Use print coloring pages then one of such crayon techniques for your next classroom art lesson.
Trace in the photocopied picture outline with crayon.
Thick lines perform most optimally.
Brush over the whole page with thin paint. Only use one color.
The waxed lines will resist the paint and the picture will glow through.
Color the majority of the picture with crayon. Leave some areas white.
Brush on the whole page with thin paint. Only use one color.
Draw in the lines with crayon.
Paint the photo with a variety of colors.
The crayon lines will make the image much easier to paint.
They stop edges bleeding into the other.
This is not a resist but it’s a fantastic extension of the previous activities.
Paint the picture with watercolors.
When the paint is dry, use crayons to add detail and depth of color.
Rip off a smaller piece of paper that is certainly about the size of a matchbox.
Use a crayon to scribble thickly to the paper.
Turn the paper over and using your thumb rub the crayon on to the picture.
This generates a very soft smooth effect.
Color a location of the image using a textured object placed underneath.
Sandpaper, string, crumpled paper, bricks, bark, leaves, signs and rocks can make interesting patterns. Experiment using a bit of blank paper first.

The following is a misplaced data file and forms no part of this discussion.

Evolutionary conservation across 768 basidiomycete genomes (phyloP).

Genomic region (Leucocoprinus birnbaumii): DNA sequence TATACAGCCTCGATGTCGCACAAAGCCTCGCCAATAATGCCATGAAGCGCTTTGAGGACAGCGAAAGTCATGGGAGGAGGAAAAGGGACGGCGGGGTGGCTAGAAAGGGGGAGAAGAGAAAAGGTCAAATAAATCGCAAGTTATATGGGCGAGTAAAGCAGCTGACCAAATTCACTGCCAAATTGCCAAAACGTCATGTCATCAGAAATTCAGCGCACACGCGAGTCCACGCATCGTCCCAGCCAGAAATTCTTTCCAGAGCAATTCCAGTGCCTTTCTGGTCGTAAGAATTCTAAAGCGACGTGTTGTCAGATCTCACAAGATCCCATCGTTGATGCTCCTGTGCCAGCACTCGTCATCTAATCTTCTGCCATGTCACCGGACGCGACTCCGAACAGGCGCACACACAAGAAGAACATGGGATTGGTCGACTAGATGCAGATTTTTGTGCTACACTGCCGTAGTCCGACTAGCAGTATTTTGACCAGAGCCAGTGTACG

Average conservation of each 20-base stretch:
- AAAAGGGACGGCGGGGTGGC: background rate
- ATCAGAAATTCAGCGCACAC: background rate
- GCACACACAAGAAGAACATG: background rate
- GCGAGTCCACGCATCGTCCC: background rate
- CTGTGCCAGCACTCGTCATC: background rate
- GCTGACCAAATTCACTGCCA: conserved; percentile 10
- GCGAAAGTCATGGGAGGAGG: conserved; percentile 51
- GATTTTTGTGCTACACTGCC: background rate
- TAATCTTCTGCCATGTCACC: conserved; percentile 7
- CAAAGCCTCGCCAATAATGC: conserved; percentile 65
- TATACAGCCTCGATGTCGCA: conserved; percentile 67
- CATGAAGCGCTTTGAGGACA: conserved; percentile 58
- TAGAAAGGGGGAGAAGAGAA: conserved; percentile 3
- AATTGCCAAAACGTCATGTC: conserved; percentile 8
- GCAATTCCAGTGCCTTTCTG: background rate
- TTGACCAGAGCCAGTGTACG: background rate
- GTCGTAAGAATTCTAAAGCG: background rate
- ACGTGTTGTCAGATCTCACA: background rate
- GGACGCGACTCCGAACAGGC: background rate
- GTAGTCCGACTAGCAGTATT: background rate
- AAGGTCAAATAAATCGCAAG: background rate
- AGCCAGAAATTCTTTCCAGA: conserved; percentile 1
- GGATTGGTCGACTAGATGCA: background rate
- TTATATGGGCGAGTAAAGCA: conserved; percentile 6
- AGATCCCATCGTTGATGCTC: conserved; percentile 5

Use grated pieces or shavings of crayon to produce a swirling effect.
Sprinkle the crayon on to the photo and after that rub all of them with your thumb.
This is successful if you use different colors together.
It makes effective animal fur, storm clouds or grass.
Go on the outline of the image with black crayon.
Color the remainder of the image thickly with crayon.
If possible use a smaller part of cotton wool or cloth to polish the picture.
Heat in the friction of rubbing melts the crayon and produces a smooth shiny effect.
Apply a tiny amount of vegetable oil to your cotton wool ball.
Gently rub the oil over the back of the picture.
The oil will make the picture almost transparent.
Students could be in the oil soaked balls in a paint tray.
Encourage the crooks to check out and over the picture to spread the oil.
Hang the picture in the classroom window to create a stained glass effect.